From “A” to Zanzibar: An Island Adapts to Quest Forward Learning
In 2018, Quest Forward Learning rooted itself in 8 schools across mainland Tanzania. This year, the influence of Quest Forward Learning will cross the Indian Ocean as 6 schools in Zanzibar, an island off the coast of Tanzania, will implement Quest Forward Learning programs.
Although Zanzibar is a 2-hour plane ride from the OEF TZ offices in Moshi, OEF TZ team members travel to the island regularly to support mentors and coordinators as they launch Quest Forward Learning. Additionally, members of the Zanzibar Institute of Education have attended both the Quest Forward Coordinator and Mentor Training Institutes in order to learn more about the program that aims to change teaching and learning in their country. Overall, coordinators in Zanzibar have said they are excited to launch their programs with the support of the OEF TZ team.
Mwazani Ali serves as the Quest Forward Coordinator for Al-Quwiyyi Islamic School in Fuoni, Zanzibar. She has taught geography and English literature at Al-Quwiyyi for a year, and took on the role of Quest Forward Coordinator after her school enthusiastically opted to implement the platform. She attended the Zanzibar Quest Forward Coordinator Institute last September and has diligently worked with her school’s mentors to prepare for the start of the school year in January 2019.
Being part of Tanzania, Zanzibar follows the same national syllabus and uses the same Quest Forward curriculum as the mainland schools. Additionally, the small island boasts a unique and colorful architecture that highlights the many influences of its cultural heritage—a mix of Arabic, India, Africa, Persia and Europe. However, schools launching Quest Forward Learning in Zanzibar face challenges similar to schools in mainland Tanzania, such as securing a stable, reliable internet connection in facilities that have never been wired for it and adding electrical outlets to classrooms that have never had electricity. Additionally, Mwazani worried how mentors would adapt to using the Quest Forward methodology in their classrooms. When she first told mentors how students in Quest Forward classrooms would be up and out of their seats, working together, and focusing on projects instead of exams, mentors let Mwazani know that it wasn’t possible. However, after mentors attended the Quest Forward Mentor Institute, where they received four full days of training on the Quest Forward platform, methodology, and curriculum, they had a much deeper understanding of the program, and excitedly looked forward to their first day of school.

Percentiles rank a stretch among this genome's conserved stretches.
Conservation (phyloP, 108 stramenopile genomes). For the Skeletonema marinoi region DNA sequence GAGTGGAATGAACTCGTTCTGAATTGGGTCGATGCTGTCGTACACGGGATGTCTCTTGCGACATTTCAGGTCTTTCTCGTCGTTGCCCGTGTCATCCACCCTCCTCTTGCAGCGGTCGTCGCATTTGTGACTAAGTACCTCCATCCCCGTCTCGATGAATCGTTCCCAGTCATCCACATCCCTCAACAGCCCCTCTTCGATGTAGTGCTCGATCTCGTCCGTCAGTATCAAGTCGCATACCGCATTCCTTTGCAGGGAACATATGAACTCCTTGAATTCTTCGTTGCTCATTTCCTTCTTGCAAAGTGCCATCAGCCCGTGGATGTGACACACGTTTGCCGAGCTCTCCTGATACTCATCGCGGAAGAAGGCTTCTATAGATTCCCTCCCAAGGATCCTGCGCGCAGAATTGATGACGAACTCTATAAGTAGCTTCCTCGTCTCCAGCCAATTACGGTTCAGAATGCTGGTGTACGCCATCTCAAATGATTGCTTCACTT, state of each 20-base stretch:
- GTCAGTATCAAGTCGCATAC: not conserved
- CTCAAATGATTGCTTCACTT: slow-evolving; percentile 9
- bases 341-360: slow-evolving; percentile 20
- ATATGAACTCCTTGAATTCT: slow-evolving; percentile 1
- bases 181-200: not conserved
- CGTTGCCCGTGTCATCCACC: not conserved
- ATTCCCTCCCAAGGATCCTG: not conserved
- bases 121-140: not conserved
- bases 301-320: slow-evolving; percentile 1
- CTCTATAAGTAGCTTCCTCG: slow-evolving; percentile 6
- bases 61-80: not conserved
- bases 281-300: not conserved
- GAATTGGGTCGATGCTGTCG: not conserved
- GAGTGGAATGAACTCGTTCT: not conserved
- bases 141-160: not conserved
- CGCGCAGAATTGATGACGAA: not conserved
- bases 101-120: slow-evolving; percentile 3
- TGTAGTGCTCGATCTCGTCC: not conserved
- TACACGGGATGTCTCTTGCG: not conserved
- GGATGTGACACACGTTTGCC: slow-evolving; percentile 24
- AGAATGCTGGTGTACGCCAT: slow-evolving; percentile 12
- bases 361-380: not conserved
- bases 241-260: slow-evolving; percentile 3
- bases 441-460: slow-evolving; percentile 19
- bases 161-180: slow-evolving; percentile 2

“Education has looked the same for years,” Mwazani says, noting how Tanzanian classrooms still have rows of desks facing a chalkboard with students quietly taking notes throughout the class period. She is excited to help change this norm. “With this program, we can prepare students to be good leaders, to be the ones solving problems within a class and outside of a class.”
2017 marked the first year that a school in mainland Tanzania used Quest Forward Learning. Now it hosts 14 schools across three regions. We hope that Al-Quwiyyi and the five other schools in Zanzibar mark the beginning of a similar growth, bringing active learning, leadership skills, the ability to solve problems, and Quest Forward Learning to students across the entire island.